Bell's car gets a tow after his wreck.
By Lap 158, Bell had briefly held the lead during a round of green-flag stops, finished 6th in Stage 1, then remained in contention after contact entering Turn 1 caused damage to his left-front fender. Coming off Turn 2, he was running around the 9th position when he slid into the side of Ross Chastain’s #1 Advent Health Chevrolet. Bell skated down the inside of the track and slammed the inside wall with the nose of his car. Uninjured, Bell tried to get the car rolling, but it wouldn’t go, ending his day. He climbed out, and the car was towed to the garage on Lap 160. On Lap 162, the team put the car on casters as they prepared to load up. On Lap 165, Bell dropped to last behind Briscoe.

Bilicki and Briscoe finished 33rd and 32nd, respectively, both seven laps down to the leader. The two drivers they passed were both eliminated due to crashes on the backstretch. Taking 35th was Kyle Busch, whose #8 Cheddar’s Scratch Kitchen Chevrolet crossed the nose of Ryan Preece’s Ford and slapped the inside wall with the driver’s side. In 34th came Ty Gibbs, who was challenging for a Top Five early, but after a late-race spin shredded both front tires, leaving him stranded in the infield grass on pit road. NASCAR wouldn’t allow him to be pushed to his stall, and the car was instead towed to the garage, done for the day.

Bell, Busch, Gibbs, Bilicki, and Briscoe all earned their first bottom-five finishes of 2023 in this race.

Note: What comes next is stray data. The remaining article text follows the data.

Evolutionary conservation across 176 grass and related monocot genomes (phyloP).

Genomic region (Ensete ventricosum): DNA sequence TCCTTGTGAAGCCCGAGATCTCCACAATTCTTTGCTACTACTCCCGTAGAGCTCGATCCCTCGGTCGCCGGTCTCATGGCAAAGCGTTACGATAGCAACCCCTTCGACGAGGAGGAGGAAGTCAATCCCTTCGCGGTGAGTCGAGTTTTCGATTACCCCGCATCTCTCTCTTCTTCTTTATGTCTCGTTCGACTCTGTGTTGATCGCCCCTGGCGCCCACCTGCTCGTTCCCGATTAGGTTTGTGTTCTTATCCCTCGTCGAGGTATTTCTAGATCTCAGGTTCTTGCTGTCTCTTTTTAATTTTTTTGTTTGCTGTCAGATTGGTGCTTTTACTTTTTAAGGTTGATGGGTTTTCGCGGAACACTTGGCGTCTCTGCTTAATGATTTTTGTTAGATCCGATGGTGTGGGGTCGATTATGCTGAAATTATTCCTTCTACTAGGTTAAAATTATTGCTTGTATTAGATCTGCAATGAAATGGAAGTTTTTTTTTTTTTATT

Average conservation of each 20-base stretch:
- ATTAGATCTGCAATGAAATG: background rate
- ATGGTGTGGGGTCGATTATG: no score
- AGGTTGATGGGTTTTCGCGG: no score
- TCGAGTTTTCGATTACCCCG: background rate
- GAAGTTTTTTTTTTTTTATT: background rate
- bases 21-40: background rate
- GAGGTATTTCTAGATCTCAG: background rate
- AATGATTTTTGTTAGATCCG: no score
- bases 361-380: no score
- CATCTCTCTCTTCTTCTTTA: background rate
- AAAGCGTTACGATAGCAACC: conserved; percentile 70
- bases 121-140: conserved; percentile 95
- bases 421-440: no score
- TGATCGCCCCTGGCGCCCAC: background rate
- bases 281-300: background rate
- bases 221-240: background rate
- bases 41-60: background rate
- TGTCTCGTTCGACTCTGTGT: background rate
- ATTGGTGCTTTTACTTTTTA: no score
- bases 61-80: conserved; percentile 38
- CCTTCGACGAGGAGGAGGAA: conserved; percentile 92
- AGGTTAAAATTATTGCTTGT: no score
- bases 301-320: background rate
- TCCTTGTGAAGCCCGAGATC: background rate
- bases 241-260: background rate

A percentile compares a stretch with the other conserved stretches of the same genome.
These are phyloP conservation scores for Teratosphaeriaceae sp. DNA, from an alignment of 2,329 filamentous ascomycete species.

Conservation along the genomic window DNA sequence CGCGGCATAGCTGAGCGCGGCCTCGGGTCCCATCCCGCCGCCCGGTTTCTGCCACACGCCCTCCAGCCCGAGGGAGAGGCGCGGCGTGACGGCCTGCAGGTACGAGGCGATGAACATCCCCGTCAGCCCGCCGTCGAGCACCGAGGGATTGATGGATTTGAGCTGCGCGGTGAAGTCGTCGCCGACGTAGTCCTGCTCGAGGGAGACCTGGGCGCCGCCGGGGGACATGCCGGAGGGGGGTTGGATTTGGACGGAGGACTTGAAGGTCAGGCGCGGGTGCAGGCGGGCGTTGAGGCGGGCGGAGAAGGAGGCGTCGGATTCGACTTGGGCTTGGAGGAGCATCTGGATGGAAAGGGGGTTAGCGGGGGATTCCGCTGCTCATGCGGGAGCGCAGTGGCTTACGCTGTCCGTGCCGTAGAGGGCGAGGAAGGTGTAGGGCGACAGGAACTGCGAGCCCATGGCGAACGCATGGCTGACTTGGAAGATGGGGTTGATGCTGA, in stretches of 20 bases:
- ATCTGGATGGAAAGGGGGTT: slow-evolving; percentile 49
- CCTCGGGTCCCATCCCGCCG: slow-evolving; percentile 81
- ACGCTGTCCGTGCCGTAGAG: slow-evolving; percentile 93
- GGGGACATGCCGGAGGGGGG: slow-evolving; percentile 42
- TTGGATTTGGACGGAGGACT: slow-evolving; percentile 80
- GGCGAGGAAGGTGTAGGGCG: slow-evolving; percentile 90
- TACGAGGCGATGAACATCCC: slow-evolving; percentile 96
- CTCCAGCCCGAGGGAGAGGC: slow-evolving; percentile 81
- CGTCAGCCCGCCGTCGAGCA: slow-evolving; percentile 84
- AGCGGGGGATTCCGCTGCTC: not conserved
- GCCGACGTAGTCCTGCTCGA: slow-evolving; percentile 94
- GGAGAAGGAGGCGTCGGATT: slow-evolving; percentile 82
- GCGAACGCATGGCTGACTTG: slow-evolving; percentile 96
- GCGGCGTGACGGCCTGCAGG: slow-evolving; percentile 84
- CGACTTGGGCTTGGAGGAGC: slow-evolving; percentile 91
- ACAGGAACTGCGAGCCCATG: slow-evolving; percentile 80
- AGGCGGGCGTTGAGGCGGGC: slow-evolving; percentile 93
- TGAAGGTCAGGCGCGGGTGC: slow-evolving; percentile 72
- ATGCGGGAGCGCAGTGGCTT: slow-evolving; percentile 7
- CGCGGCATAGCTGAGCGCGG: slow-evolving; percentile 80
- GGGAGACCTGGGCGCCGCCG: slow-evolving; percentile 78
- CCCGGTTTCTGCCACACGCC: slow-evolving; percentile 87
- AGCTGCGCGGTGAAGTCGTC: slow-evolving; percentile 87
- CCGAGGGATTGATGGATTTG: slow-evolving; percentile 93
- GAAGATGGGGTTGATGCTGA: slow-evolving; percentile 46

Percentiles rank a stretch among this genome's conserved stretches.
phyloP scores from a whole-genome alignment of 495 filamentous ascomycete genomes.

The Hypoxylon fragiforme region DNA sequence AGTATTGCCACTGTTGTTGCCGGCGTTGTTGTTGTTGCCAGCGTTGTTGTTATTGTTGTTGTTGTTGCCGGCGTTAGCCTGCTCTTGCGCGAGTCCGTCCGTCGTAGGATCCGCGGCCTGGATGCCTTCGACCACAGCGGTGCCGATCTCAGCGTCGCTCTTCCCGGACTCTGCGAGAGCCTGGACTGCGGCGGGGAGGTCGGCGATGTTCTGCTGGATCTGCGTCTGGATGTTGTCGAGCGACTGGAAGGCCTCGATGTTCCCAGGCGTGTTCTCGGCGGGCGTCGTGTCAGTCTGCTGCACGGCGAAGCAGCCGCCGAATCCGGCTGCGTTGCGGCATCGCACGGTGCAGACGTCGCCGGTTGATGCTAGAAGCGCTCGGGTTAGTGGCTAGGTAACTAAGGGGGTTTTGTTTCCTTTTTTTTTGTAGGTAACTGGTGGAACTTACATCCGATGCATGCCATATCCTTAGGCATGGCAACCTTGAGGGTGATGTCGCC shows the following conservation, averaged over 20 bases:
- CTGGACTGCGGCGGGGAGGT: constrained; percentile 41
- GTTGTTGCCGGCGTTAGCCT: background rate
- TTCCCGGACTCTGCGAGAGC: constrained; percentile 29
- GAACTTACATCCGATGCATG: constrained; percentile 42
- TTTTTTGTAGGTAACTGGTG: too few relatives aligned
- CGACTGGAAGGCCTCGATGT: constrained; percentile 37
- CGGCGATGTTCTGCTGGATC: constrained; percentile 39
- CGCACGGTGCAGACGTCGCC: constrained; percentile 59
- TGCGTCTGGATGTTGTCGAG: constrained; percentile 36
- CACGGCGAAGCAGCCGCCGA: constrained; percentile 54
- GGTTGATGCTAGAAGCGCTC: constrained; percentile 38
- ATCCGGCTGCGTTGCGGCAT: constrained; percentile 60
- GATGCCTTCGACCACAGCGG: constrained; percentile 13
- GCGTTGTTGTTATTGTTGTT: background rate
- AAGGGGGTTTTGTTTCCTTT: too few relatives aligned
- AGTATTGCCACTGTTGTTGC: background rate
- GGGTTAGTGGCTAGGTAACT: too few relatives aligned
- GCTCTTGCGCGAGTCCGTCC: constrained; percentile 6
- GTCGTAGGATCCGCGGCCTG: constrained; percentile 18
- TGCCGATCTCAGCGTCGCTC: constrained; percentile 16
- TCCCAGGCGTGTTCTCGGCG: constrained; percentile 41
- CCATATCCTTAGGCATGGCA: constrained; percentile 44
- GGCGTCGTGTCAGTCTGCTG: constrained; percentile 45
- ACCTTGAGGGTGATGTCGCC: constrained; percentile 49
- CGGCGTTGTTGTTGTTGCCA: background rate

*The 157 laps that Bell completed ranks as the fifth-most of Cup Series last-place finishers at Kansas. The record remains held by Josh Bilicki, who completed 250 laps on May 2, 2021.
*This is the first last-place finish for the #20 in a Cup race at Kansas.
*This was the first Cup last-place finish for Toyota since October 16, 2022 at Las Vegas by Bubba Wallace, 15 races ago.
*Bell’s is the seventh consecutive Cup last-place finisher to fall out due to a crash.

36) #20-Christopher Bell / 157 laps / crash / led 3 laps
35) #8-Kyle Busch / 162 laps / crash
34) #54-Ty Gibbs / 176 laps / crash
33) #78-Josh Bilicki / 260 laps / running
32) #14-Chase Briscoe / 260 laps / running

1st) Spire Motorsports (3)
2nd) Live Fast Motorsports, Penske Racing (2)
3rd) Joe Gibbs Racing, Kaulig Racing, Legacy Motor Club, Richard Childress Racing, Rick Ware Racing (1)

1st) Chevrolet (8)
2nd) Ford (3)
3rd) Toyota (1)